Finding the resolution of the universe  OCT 21 2010

Researchers at Fermilab are building a holometer, the most precise clock ever, which will attempt to determine if the 3-D aspect of the universe is a hologram.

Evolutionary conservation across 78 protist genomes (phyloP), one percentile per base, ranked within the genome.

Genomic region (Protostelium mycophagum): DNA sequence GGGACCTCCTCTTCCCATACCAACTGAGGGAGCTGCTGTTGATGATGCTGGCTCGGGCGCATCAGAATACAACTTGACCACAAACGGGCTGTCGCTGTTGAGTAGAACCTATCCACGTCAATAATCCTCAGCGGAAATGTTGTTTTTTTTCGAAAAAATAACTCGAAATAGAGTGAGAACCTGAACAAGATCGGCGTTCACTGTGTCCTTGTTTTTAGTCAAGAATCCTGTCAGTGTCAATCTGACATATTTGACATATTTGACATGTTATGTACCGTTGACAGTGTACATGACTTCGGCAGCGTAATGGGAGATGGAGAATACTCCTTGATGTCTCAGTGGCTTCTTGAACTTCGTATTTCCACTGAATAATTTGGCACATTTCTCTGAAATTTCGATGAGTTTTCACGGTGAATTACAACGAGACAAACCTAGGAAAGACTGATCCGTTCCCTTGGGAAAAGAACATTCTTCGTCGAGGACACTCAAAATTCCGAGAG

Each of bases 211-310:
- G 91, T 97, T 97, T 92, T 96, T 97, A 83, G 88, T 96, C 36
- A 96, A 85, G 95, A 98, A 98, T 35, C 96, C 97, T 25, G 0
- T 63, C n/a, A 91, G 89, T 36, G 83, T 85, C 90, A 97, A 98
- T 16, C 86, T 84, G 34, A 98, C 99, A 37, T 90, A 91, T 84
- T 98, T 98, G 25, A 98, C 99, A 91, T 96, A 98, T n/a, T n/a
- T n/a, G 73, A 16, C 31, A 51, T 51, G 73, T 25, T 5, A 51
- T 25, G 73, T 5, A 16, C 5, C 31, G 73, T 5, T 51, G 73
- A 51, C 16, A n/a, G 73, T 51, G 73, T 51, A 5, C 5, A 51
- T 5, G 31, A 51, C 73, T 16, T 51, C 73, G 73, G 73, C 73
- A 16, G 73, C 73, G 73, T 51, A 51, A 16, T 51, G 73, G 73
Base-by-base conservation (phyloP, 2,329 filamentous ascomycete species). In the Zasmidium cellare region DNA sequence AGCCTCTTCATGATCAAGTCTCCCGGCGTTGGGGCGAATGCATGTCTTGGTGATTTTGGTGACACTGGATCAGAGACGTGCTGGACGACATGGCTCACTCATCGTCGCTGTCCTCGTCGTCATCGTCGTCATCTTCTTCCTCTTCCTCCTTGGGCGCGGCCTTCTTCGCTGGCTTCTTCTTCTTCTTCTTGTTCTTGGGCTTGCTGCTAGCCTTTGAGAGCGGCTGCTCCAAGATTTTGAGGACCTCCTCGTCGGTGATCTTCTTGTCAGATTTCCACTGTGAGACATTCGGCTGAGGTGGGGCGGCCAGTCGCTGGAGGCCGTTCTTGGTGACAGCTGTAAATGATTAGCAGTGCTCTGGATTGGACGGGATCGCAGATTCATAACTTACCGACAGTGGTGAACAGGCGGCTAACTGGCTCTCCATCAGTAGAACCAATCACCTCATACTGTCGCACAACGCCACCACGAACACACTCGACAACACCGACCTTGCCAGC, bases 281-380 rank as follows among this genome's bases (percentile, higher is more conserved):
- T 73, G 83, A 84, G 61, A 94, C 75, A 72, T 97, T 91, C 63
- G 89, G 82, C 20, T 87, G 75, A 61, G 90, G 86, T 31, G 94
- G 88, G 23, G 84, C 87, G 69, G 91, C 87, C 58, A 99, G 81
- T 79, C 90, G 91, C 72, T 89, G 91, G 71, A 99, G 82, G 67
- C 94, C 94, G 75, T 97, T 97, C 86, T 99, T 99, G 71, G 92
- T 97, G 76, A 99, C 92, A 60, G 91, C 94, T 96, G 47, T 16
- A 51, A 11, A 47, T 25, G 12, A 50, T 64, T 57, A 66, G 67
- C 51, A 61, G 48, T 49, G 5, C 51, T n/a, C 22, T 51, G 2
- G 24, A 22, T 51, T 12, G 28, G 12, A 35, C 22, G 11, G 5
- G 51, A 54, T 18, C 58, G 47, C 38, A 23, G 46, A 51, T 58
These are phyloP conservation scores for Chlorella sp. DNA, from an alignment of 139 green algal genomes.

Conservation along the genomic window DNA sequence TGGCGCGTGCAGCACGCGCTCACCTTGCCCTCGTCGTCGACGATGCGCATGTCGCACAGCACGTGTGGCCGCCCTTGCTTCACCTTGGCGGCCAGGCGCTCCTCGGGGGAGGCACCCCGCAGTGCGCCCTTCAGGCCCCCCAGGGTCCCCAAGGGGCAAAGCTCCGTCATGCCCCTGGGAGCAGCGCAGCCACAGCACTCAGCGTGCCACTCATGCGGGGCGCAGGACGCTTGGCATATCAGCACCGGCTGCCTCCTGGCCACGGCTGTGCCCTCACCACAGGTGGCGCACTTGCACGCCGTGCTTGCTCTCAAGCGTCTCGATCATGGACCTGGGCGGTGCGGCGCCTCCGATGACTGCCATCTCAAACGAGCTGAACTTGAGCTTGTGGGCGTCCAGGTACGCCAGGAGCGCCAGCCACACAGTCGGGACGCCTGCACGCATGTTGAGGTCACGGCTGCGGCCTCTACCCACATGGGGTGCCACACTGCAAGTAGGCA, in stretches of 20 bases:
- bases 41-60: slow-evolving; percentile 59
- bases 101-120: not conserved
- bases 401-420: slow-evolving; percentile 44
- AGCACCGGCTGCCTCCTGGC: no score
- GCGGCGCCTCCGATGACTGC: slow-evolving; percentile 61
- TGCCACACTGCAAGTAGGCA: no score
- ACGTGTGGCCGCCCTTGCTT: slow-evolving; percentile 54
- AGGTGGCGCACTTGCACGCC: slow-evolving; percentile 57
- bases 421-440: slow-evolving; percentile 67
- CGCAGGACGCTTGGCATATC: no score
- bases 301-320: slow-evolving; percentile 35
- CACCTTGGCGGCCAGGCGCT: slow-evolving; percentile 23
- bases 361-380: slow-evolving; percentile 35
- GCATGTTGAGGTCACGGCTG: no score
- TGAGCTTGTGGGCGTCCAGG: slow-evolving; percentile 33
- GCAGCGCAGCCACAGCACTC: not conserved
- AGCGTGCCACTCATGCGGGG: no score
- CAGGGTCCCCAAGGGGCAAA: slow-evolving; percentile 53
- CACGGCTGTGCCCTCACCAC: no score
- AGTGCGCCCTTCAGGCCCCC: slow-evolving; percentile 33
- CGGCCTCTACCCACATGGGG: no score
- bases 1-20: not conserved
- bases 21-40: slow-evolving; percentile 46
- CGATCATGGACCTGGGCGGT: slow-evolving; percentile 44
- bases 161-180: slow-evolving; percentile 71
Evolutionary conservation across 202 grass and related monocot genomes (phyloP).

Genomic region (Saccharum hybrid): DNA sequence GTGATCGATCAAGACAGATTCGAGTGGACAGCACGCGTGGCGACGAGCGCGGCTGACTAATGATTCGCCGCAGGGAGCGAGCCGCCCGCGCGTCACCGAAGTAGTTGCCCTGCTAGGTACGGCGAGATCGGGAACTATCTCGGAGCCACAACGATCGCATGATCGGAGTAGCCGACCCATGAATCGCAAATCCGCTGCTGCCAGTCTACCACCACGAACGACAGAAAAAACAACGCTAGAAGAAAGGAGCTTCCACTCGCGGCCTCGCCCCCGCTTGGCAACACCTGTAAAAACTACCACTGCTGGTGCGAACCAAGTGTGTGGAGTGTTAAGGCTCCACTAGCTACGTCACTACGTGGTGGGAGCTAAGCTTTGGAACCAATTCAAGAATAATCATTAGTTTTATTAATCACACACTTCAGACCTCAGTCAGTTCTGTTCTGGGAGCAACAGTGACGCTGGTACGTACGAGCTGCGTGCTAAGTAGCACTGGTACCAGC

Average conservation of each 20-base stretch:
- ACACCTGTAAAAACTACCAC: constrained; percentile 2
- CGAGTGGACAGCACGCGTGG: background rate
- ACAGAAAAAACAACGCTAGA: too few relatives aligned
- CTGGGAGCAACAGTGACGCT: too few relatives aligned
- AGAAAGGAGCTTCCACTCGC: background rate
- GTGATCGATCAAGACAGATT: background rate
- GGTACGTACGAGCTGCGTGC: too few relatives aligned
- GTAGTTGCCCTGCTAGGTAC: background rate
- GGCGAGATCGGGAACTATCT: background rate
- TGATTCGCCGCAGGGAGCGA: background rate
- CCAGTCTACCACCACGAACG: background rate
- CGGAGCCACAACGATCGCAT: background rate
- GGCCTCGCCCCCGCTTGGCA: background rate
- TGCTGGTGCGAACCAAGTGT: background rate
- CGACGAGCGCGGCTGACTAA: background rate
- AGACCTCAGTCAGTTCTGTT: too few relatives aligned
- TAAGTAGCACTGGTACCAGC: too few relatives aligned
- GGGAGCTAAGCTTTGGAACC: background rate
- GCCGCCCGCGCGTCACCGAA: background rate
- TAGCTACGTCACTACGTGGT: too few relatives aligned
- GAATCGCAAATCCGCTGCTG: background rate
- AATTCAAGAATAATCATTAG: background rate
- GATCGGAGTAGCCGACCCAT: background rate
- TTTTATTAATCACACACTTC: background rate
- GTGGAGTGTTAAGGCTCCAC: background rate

Black hole physics, in which space and time become compressed, provides a basis for math showing that the third dimension may not exist at all. In this two-dimensional cartoon of a universe, what we perceive as a third dimension would actually be a projection of time intertwined with depth. If this is true, the illusion can only be maintained until equipment becomes sensitive enough to find its limits. "You can't perceive it because nothing ever travels faster than light," says Hogan. "This holographic view is how the universe would look if you sat on a photon."

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